Under Fire: Home & Abroad
German Navy Chief Vice Admiral Kay-Achim Schonbach resigned on January 23 (2022), a couple of days after his controversial comments during an event hosted by Manohar Parrikar Institute for Defence Studies and Analyses (MPIDSA), a military think tank based in the Indian capital of New Delhi. On January 21, the visiting German Navy officer reportedly said that Crimea would never return to Ukraine, and Russian President Vladimir Putin should be deserved respect!
As expected, Vice Admiral (Retired) Schonbach’s call to show respect toward President Putin triggered a controversy, as Ukraine summoned the German ambassador in Kiev on January 22 to protest the remarks by Schonbach. After considering the situation, he decided to tender resignation to German Defence Minister Christine Lambrecht, who accepted his resignation. Schonbach told the German media: “My position is increasingly burdened by the ill-advised comments on Security and Military Policy that I made in India.”
Speaking at a seminar organised by the MPIDSA, Schonbach said that Russia would never invade Ukraine for that tiny territory. He further said that what Putin wanted was “to be respected“, stressing: “It’s easy to give him the respect he wants, and probably deserves as well.” He suggested that President Putin’s underlying goal in the Ukraine standoff was to win affirmation for Russia as a Major Power. Schoenbach, even, cast his doubt upon Ukraine’s aspirations of NATO membership, supported by the US and its allies (despite the Russian objections), stating: “Is it smart to have them as a member? No, it’s not.”
As Germany maintains cordial diplomatic ties with Ukraine, Schonbach’s comments disturbed the top political leadership in Berlin. Although Schoenbach made it clear that his comments did not represent the Government’s view, he was forced to resign. He clarified that he decided to resign in order “to avoid any more damage being done to the German Navy and above all, to the German Federal Republic“.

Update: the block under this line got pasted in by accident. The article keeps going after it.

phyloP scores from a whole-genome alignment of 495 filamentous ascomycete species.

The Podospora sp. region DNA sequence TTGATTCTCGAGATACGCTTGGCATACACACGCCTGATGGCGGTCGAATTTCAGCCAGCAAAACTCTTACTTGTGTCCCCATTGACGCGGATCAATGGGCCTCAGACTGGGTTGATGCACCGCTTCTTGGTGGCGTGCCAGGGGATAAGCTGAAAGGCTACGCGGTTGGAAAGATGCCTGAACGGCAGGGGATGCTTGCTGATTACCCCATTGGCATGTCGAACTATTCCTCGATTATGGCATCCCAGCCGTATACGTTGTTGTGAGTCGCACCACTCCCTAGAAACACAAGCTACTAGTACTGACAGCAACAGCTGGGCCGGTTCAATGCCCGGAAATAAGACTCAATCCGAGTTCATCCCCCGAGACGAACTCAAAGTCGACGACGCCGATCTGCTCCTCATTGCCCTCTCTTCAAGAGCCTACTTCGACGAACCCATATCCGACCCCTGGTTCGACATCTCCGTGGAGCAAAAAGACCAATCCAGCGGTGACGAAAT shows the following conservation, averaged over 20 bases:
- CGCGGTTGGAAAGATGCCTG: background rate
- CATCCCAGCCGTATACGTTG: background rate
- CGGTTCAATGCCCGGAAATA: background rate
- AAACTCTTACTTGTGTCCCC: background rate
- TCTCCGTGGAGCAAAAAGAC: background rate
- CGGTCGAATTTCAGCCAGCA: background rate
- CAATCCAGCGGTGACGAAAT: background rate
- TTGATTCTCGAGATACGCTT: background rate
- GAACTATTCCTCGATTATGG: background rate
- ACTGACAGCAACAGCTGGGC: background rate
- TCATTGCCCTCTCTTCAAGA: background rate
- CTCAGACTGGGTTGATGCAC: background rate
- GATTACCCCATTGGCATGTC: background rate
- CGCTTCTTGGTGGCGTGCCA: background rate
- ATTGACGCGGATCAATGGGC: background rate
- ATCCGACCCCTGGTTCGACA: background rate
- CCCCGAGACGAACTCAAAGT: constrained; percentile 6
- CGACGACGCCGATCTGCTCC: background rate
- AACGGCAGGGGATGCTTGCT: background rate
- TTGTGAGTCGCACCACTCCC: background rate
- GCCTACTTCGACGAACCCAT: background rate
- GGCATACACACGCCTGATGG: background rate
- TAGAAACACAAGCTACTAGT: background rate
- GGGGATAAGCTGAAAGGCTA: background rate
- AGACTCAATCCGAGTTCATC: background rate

Experts are of the opinion that Schoenbach’s comments created an awkward diversion, as the US and Europe already responded to the Ukraine standoff after President Putin stationed an estimated 100,000 troops on the Russia-Ukraine border. Meanwhile, German Chancellor Olaf Scholz made an attempt to normalise the situation, saying that his country would not arm Ukraine, as Berlin wanted Russia and Ukraine to resolve the issue through peaceful negotiation. Germany’s policy is to refrain from exporting “lethal weapons”, added the Chancellor. For his part, Ukrainian Foreign Minister Dmytro Ivanovich Kuleba said that Kiev expressed “deep disappointment” to the German ambassador about Berlin’s refusal to provide Ukraine with “defensive weapons”. “The German partners should stop undermining unity and encouraging Vladimir Putin for a new attack on Ukraine by such their words and acts,” he stated in a series of tweets.
Although Schoenbach has become a scapegoat, it seems that Germany is all set to change its Russia Policy. Unlike Angela Merkel, her successor Chancellor Scholz wants to boost Germany-Russia ties. However, such a move may have a negative impact on Germany-EU relations.
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